PAT NEAL: Sasquatch Days are here

IT’S TIME ONCE again for the third annual Sasquatch Days in Forks this Memorial Day weekend from May 24 to 26.

The Sasquatch has haunted this land since the beginning. Also known as Bigfoot, it’s a cryptid, defined as a creature that may or may not exist.

The Sasquatch was recognized in 1970, when Gov. Dan Evans proclaimed “the Great Sasquatch” as the state monster.

In 2022, at the urging of Miss Andrews’ fifth grade class at Lincoln Elementary School in Hoquiam, the Board of Grays Harbor County Commissioners declared the county an official Sasquatch Refuge.

Clallam County did the same thing in 2023. All on the theory that if the Sasquatch exists, it must be endangered. If it’s endangered, it must be protected.

Before the Sasquatch can be protected, it must be proven to exist by the highest minds of science, to determine if they are an endangered species or indigenous human, whatever.

Given our treatment of endangered species and indigenous people worldwide, the Sasquatch had better thank their lucky stars they remain undiscovered.

Many creatures from the 100-pound salmon to the Forks logger have become extinct or endangered shortly after they were discovered.

These days, there are legions of Sasquatch researchers stalking the woods looking for tracks, hair balls and dung samples in an effort to identify the DNA that would determine the true identity of the Sasquatch as either an ape or a human or a combination of the two.

The good news is that after all these years of dedicated research by these dedicated researchers, the Sasquatch has not been discovered or harmed in any way.

So far, the DNA evidence is circumstantial and inconclusive since there is no actual specimen to reference.

We’ll have shoot them to save them. It’s the scientific method, the protocol of proof that has not been successful so far.

Why are Sasquatch hunters such failures?

Humans are less intelligent than Sasquatch. To the Sasquatch, we are drunken, gas- spewing, gun-toting, hairless apes that get lost in the dark.

Guys with guns that see a Sasquatch are generally afraid to shoot them because if the Sasquatch finds out about it, they’ll get mad.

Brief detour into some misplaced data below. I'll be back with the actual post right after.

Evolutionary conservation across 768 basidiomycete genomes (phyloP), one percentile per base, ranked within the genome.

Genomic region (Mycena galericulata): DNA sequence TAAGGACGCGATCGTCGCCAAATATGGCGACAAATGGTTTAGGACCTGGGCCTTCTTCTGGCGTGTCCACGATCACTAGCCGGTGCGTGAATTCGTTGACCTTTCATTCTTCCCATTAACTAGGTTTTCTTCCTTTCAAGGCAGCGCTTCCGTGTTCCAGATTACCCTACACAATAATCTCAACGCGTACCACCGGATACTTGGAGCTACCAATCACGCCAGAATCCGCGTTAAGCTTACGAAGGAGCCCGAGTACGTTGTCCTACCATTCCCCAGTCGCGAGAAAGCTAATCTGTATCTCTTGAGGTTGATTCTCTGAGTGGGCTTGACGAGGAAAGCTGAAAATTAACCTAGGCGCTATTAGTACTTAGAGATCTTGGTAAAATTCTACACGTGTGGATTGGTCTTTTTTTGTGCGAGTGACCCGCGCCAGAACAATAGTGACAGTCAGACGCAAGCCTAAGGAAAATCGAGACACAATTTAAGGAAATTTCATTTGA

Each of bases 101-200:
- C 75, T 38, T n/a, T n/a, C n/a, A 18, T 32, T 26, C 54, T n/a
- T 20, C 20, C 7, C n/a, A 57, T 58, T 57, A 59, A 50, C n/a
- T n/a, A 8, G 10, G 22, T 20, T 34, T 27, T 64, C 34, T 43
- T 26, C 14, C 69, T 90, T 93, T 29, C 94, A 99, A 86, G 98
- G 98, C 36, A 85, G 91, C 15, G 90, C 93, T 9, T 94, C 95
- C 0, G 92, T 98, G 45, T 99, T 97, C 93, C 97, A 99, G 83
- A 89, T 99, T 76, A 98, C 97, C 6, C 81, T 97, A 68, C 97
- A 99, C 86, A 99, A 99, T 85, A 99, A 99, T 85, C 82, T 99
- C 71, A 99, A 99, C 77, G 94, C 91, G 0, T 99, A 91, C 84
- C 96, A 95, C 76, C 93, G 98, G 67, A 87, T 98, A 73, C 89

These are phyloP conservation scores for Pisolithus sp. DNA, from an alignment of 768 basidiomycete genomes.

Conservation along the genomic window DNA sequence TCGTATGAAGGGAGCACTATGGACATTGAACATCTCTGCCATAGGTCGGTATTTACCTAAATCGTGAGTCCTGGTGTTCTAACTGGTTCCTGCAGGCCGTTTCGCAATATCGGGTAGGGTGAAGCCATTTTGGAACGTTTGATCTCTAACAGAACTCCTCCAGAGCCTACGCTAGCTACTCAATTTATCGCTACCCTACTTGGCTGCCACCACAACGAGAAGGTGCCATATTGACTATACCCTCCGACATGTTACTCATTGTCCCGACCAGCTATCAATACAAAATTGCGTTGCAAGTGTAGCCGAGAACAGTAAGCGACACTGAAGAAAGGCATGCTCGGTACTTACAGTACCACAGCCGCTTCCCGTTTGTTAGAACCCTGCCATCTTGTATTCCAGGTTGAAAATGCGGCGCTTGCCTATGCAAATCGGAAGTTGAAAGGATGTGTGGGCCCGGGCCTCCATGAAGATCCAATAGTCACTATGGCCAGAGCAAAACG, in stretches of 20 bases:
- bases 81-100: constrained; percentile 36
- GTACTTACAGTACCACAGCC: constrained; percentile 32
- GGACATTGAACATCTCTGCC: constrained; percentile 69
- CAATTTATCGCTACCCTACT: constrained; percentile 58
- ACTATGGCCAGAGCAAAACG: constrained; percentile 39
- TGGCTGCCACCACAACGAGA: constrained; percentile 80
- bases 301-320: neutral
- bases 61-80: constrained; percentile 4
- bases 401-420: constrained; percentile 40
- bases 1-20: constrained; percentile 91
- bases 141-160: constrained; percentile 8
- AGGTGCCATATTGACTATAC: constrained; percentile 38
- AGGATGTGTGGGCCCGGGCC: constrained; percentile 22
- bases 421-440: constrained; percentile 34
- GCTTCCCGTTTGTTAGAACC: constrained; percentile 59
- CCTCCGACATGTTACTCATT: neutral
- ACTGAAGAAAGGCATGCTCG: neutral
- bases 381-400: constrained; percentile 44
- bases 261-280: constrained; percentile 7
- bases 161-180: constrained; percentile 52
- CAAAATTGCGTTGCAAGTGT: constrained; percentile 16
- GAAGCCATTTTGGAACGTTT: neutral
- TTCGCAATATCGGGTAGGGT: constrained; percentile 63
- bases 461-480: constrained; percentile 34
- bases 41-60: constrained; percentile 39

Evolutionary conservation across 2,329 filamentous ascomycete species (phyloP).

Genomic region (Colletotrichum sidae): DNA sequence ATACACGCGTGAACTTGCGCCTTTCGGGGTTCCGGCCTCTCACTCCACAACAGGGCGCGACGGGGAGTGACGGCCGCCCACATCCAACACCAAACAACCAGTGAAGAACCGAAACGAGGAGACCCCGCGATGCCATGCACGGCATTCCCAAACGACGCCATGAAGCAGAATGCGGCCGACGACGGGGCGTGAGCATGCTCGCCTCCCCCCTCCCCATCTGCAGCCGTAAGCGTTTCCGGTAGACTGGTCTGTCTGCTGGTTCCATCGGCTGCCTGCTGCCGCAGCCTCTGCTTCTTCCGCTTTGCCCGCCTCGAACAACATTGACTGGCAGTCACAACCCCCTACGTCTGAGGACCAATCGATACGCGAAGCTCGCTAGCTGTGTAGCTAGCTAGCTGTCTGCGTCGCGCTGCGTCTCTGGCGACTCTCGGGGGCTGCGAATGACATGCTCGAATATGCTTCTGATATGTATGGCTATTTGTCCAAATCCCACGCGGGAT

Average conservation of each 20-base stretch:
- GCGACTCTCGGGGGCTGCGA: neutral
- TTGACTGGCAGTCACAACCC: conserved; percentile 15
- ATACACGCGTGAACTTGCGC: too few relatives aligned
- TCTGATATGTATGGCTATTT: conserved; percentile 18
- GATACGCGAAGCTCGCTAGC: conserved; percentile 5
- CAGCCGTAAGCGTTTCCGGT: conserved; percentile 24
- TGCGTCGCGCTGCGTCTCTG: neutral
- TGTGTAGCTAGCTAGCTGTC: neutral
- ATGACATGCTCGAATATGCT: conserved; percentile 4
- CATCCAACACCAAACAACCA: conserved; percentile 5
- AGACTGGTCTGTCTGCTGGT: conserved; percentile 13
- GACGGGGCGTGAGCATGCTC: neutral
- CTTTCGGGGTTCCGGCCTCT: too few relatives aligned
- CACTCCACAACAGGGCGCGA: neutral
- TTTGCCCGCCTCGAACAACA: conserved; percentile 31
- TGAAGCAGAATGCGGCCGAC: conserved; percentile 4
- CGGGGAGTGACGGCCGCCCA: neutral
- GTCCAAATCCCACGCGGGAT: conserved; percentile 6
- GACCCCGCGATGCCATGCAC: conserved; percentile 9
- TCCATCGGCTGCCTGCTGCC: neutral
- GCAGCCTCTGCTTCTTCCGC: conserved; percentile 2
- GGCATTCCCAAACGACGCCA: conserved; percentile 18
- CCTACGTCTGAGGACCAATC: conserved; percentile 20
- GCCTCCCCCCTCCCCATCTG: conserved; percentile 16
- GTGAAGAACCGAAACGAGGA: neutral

Still this ongoing research is vital.

If the Sasquatch is an animal, the Endangered Species Act would secure legislation, habitat protections and bottomless budgets to study, monitor and manage nationwide.

If the Sasquatch is human, they’ll have an opportunity to celebrate the diversity in our modern society.

We should enhance the Sasquatch feelings of self-worth by allowing them to pay their fair share.

There should not be a two-tiered system of justice for the Sasquatch and everyone else.

Most humans are required to buy some form of permit to be on public land and Indian Reservations.

For example, any Sasquatch living in Olympic National Park should require a backcountry use permit costing $8 dollars per night with a $6 dollar reservation fee.

In addition, Sasquatch should be required to have a bear canister, an itinerary of their trip and camp only in sites on their camping permit itinerary.

There is also a quota system of reservations to avoid crowding too many Sasquatch into one camp site.

Researchers have documented the Sasquatch fishing, clamming and hunting.

All of these activities currently require licenses, tags, punch-cards, passes, endorsements and permits for the rest of us.

That’s if we can read the hundreds of pages of Washington State hunting, fishing and sea weed gathering laws.

People have a hard time figuring them out, how is a Sasquatch supposed to?

All of which should convince the Sasquatch that the longer they remain undiscovered, the better.


Pat Neal is a Hoh River fishing and rafting guide and “wilderness gossip columnist” whose column appears here every Wednesday.

He can be reached at 360-683-9867 or by email via